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Chris Hoffman

Chris Hoffman is a technology writer and all-around computer geek. He's as at home using the Linux terminal as he is digging into the Windows registry. Connect with him on Google+.

Many websites offer specific interfaces for smartphones, iPads, and other mobile devices. Whether you need to test mobile websites or you’re just curious to see what they look like, you can access them in your desktop browser.

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The Digital Millennium Copyright Act (DMCA) makes unlocking cell phones, ripping DVDs, removing eBook DRM, and jailbreaking tablets illegal in the USA. However, there’s another surprise: simply watching a DVD on Linux is also illegal.

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Few people disable JavaScript, but many who do are very vocal about it. JavaScript makes the type of web pages we have today possible. While you could disable JavaScript, it would be a lot of annoyance for little benefit.

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There is more to an Internet connection’s speed than just its bandwidth. This is especially true with satellite Internet connections, which can offer speeds of up to 15 Mbps – but will still feel slow.

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In a perfect world, there would be no way for your computer to be infected via your browser. Browsers are supposed to run web pages in an untrusted sandbox, isolating them from the rest of your computer. Unfortunately, this doesn’t always happen.

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Linux users often use the terminal to accomplish tasks. This can be intimidating if you’re a new Linux user who wants a graphical environment that’s easy to come to grips with, but you shouldn’t be put off by the Linux terminal.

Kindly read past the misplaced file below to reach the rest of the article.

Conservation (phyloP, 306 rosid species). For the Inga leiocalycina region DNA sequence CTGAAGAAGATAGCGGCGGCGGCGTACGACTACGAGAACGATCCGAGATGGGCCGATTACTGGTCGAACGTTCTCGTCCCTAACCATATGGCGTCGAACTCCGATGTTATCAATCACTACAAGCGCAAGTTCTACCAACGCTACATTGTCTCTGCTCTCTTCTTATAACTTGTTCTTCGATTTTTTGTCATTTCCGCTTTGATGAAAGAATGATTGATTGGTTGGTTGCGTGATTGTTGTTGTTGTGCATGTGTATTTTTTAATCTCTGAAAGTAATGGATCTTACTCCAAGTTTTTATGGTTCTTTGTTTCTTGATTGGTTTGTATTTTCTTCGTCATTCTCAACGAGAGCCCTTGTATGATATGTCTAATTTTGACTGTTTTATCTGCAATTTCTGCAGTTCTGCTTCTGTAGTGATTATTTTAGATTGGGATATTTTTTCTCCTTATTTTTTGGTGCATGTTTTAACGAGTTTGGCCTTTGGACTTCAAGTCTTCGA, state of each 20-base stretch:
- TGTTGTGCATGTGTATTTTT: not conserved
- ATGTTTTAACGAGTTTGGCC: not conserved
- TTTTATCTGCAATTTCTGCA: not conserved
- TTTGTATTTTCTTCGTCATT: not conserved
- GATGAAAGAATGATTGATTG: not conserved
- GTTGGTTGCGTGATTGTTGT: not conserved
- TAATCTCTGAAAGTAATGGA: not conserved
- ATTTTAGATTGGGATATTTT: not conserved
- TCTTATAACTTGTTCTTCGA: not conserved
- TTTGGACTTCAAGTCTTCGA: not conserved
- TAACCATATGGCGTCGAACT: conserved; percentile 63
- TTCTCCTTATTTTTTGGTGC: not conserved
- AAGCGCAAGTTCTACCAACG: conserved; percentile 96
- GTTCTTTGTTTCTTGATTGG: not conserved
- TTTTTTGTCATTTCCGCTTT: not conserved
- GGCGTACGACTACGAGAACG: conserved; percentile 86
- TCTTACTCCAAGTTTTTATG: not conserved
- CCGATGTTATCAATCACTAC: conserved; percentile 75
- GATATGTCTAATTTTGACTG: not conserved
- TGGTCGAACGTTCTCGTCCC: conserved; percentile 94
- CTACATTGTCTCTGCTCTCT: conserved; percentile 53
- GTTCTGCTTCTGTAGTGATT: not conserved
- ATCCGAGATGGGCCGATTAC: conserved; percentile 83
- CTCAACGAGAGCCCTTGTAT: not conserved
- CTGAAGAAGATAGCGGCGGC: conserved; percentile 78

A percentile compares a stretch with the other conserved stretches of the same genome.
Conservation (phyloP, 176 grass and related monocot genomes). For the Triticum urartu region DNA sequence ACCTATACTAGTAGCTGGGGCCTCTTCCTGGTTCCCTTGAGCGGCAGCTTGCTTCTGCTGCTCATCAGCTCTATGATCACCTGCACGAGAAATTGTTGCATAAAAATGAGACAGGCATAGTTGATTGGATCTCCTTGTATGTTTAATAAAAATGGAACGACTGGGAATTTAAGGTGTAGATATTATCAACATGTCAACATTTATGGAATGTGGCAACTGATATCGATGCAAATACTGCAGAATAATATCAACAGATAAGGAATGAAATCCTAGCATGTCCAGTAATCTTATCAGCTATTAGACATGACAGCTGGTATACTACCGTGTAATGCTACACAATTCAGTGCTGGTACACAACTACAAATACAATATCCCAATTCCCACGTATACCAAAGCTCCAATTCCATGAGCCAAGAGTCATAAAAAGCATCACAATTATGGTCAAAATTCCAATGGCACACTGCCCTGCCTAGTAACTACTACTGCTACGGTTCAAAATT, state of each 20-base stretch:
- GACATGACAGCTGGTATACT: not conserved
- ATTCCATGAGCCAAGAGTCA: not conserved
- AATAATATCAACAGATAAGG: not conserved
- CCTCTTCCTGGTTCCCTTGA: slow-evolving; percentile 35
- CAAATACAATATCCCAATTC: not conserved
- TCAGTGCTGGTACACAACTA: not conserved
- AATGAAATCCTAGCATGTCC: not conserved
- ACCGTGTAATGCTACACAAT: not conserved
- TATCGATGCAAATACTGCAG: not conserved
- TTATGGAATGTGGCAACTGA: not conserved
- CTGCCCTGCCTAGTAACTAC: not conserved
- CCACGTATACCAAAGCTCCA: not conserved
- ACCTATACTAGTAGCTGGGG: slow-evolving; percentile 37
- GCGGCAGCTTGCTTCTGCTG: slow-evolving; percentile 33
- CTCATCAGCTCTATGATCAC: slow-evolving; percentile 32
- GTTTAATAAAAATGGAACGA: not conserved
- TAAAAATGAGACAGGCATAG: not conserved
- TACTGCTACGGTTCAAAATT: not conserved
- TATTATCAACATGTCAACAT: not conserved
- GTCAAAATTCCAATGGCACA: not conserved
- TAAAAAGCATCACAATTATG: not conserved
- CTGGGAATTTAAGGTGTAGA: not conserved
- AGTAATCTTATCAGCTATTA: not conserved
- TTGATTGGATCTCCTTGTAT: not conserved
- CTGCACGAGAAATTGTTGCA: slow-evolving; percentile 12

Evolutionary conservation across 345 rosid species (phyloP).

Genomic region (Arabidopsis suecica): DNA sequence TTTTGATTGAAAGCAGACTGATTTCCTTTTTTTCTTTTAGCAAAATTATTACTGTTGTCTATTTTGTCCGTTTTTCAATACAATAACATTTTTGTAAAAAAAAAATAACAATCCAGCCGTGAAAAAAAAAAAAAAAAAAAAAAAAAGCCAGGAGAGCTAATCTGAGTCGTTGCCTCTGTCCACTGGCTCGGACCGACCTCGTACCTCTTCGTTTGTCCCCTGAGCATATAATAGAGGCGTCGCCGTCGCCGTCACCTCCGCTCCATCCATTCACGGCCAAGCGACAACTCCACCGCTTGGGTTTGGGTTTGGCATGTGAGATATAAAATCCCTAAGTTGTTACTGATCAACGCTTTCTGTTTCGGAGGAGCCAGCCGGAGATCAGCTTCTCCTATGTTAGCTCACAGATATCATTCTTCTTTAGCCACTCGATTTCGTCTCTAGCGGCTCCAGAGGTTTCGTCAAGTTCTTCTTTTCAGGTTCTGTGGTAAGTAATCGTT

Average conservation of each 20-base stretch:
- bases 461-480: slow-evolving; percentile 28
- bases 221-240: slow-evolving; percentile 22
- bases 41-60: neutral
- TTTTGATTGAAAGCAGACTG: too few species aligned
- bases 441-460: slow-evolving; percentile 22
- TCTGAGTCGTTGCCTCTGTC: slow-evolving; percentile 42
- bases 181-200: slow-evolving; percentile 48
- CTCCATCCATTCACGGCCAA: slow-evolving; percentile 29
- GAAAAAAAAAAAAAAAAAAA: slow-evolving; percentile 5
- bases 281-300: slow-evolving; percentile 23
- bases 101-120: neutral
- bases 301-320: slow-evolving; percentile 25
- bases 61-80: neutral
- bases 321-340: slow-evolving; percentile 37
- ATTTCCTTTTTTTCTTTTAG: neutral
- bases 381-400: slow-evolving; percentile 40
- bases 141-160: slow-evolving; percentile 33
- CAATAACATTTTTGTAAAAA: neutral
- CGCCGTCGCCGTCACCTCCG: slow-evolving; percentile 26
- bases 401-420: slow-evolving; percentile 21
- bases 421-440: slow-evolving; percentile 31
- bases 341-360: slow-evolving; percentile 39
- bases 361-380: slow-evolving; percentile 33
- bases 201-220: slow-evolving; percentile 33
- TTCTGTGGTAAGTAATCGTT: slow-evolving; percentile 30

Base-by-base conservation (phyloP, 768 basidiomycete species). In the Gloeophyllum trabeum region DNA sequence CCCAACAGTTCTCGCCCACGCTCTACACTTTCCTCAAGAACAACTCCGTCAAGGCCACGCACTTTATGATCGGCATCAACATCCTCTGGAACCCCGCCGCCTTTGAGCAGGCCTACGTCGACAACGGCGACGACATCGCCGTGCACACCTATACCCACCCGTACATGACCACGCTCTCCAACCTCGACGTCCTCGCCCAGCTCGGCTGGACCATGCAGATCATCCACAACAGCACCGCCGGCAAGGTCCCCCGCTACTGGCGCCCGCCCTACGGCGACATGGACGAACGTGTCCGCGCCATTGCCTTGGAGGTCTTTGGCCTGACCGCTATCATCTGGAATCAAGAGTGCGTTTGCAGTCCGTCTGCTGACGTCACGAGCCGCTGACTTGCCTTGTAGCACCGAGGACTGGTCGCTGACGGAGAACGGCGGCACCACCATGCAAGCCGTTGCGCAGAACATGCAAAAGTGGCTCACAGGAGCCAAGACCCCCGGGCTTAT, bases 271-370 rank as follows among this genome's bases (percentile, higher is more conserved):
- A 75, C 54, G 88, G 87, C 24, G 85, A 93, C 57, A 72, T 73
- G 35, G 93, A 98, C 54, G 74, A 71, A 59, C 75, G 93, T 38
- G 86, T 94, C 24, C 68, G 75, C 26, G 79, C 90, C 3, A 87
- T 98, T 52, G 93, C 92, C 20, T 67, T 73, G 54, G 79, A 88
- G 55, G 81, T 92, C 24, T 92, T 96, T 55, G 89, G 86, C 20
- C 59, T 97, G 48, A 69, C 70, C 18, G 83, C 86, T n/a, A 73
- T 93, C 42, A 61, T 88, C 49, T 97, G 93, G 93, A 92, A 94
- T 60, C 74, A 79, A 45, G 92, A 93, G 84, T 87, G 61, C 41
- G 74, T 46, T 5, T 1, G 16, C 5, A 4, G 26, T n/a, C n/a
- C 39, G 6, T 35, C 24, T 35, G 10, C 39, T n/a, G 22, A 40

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Websites – at least the desktop versions – are designed for broadband connections and are larger than ever. This isn’t normally a problem, but what if you’re tethering your computer to a smartphone with a limited data plan?

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Android developers can restrict their apps to certain devices, countries, and minimum versions of Android. However, there are ways around these restrictions, allowing you to install apps marked as “not compatible with your device.”

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Windows 7 makes it possible to change the welcome screen that appears when you start your computer without any third-party software, but this setting is well hidden. You can set any image you like as your background.

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Between the browser history and tracking cookies, it’s easy to feel like your browser is tracking and spying on you. But web browsers store this private data for good reasons.

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Many recent Android phones – and even Nexus 7 and Nexus 10 tablets – have integrated NFC hardware and support Android Beam. Android Beam allows you to send content between devices just by pressing them back-to-back.

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We already live in the future. We have handheld devices that use satellites to pinpoint our precise locations almost anywhere on the planet. But have you ever wondered just how GPS works?

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Whenever Google releases a new version of Android for its Nexus devices, it doesn’t roll out to everyone at once. It may take several days before your device receives the update, but you don’t have to wait.